Back in the Stone Ages of the 1960s and ‘70s, when televisions were powered by tiny animals running in wheels, viewers didn’t have a lot of options. There were only a handful of channels to choose from, which, invariably, meant that everyone was, more or less, watching the same thing. When folks went to work the next morning, they’d all gather around the water cooler to discuss the previous night’s shocking twists and best jokes, until Don Draper threw a whiskey tumbler at their heads and told them to get back to work.
Television-watching habits have changed substantially since then. In the 1980s, the rise of cable television threatened the broadcast networks’ stranglehold on programming, while the last few years have seen a sea change in the way content is consumed, with the advent of mobile devices, online-only programming, and myriad new ways to watch TV. Broadcast and cable networks alike are struggling to keep up, as new streaming platforms, like Disney+ and HBO Max, seemed to be announced every day.
With all these new viewing options comes an almost uncountable amount of new shows and miniseries and movies. A running joke during the ‘80s was “100 channels and nothing on,” a gripe against the lack of actual programming on cable TV, but that, too, is no longer the case. Big-name stars are filming TV for Facebook and Apple, and even the worst shows on Netflix usually have some merit.
The truth is, there’s always something on in this age of Peak TV, and a single person would have a hard time watching everything. “Water-cooler TV” has all but gone by the wayside, as conversations are less likely to be “Did you see that thing last night?” and more “You should watch this. I’ll send you a link.”
When Game of Thrones ended earlier this year, there were plenty of think pieces lamenting that there would never be a show as big ever again, that it was the last gasp of TV-as-an-event, crossing demographics and smashing viewership records. It was, they argued, the nail in the coffin of water-cooler television.
They were wrong, of course – and not only because they seemed to be willfully ignoring the cultural phenomenon that is Stranger Things, which is still going strong, with a new season coming to Netflix next year. Rather, they seemed to be forgetting that the decline had already been happening, for a long time.
The viewership for “The Iron Throne,” the Game of Thrones series finale, was 13.6 million watching the episode live on HBO, easily making it the most-watched telecast in the network’s history. After including encores and delayed on-demand viewing, “The Iron Throne” brought in a series record of 19.3 million viewers.
The Big Bang Theory, meanwhile, one of TV’s longest-running and most popular sitcoms, nabbed 18 million viewers for its series finale in May.
But, here’s the thing: both of those numbers are absolute trash compared to the audience that tuned in to “Goodbye, Farewell and Amen,” the series finale of M.A.S.H. in 1983. More than 106 million people watched the episode – almost half of the population of the United States at the time.
The only programming that’s even come close to those numbers is 1977’s Roots miniseries, and the Super Bowl, which regularly has about 100 million viewers. Sitcom-wise, Cheers had 84.4 million viewers watching its finale, while Seinfeld had 76.3 million and Friends had 52.5 million.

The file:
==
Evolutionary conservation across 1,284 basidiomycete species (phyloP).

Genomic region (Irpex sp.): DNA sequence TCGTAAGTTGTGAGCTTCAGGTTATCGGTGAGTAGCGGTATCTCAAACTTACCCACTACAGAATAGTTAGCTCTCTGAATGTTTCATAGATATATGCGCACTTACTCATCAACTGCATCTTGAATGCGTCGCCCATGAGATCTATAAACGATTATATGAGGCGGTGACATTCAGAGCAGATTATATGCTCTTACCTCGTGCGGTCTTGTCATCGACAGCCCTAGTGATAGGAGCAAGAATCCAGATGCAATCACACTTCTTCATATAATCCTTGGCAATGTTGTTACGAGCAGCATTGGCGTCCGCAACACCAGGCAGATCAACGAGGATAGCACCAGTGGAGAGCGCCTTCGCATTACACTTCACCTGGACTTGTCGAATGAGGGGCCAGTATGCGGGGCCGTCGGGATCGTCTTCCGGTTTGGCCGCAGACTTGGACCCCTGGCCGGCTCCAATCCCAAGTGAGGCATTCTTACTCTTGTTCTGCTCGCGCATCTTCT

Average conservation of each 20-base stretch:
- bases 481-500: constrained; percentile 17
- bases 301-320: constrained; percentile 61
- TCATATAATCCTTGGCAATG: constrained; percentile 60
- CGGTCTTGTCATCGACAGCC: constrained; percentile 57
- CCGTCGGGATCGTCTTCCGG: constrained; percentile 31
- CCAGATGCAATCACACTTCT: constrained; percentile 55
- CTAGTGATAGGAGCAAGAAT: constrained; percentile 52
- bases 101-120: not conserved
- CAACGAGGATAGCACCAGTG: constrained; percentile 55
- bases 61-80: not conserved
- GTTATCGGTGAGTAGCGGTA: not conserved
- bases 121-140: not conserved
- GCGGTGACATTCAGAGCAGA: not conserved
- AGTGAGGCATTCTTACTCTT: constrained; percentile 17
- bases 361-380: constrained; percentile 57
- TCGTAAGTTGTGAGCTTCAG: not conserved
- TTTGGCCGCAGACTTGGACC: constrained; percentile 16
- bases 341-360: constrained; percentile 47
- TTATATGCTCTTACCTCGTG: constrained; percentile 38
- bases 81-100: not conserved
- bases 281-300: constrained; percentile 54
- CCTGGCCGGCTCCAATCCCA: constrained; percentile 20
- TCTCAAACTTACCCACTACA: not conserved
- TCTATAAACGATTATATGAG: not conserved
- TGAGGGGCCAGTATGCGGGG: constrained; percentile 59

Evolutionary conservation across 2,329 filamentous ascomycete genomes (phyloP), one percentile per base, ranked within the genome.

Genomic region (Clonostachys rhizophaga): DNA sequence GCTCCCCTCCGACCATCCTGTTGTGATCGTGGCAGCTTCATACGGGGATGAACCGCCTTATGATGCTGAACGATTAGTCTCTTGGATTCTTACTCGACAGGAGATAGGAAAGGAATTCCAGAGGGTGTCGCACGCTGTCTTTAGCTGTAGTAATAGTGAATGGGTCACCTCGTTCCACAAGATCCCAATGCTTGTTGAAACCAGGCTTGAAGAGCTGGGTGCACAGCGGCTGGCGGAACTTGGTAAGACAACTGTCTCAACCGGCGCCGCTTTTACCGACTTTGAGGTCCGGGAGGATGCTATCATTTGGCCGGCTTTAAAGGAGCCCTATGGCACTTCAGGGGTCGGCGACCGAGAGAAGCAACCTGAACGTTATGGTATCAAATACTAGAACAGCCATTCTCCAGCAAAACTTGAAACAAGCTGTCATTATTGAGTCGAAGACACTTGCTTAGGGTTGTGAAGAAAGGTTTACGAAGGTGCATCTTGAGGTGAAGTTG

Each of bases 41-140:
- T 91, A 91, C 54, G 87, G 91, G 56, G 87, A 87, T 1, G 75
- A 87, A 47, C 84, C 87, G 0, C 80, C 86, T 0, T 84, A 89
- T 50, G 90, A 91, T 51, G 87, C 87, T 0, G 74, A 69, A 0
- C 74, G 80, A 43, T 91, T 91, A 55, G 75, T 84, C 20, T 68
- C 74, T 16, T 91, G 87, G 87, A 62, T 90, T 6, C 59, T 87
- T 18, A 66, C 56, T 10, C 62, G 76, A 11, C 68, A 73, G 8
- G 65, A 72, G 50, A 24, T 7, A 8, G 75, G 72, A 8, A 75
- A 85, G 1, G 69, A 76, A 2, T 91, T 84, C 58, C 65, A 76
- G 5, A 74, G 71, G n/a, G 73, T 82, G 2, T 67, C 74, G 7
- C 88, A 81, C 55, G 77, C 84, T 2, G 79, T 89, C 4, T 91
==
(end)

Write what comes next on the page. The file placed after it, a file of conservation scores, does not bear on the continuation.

The latter series, famously part of NBC’s juggernaut Must-See TV block, concluded in 2004. But just because no program has matched Friends’ numbers, does that mean there’s been no culturally-significant TV since then? Does that mean that The Office, which aired its series finale in 2013, wasn’t a big deal?
No, of course not. Because there’s no metric for water-cooler television, and there’s no telling what programming is going to cause a stir and grip the public’s interest.
There are certainly some viewers and critics who lament the end of this communal viewing experience, and there are probably people screaming “OK, Boomer” at them right now – and neither of them is really wrong. There was, certainly, something comforting about knowing that you were in the loop, that everyone in the office had watched the same episode of The Office. That you could say “We were on a break!” or “No soup for you!” and elicit a laugh.
But times change. TV changes. And none of that is a bad thing.
Bemoaning the death of water-cooler television is like complaining about flatscreens, or the lack of bunny-ears antennas on your television – just because things look different doesn’t mean they actually are. TV is still there, people are still talking about it.
Yes, it’s true that most people no longer discuss last night’s shows at work, because that’s only because viewing has become more dispersed, because you don’t only have one chance to watch a show or miss it forever – and that, of course, is to say nothing of the rise working-from-home and a lack of actual water coolers in offices.
There are countless online communities devoted to just about any show you can think of, where fans obsessively go over every detail of every episode of a series. There are whole websites that traffic in theories and rumors! And people certainly still discuss the shows they’re watching with their co-workers, just maybe not as many, and maybe not as immediately. Nevermind that streaming can keep a program alive for years past its expiration date – just look at all the Millennials discovering Friends for the first time.
Water-cooler television may be dead, but the notions behind, the love of television that drove it, isn’t going anywhere. Pop culture will always play a part in American society, for better or worse, and talking about it, bonding over it, has simply evolved with the technology and viewing options available to us.
Do you really think people aren’t immediately going to talk about The Mandalorian next week? C’mon.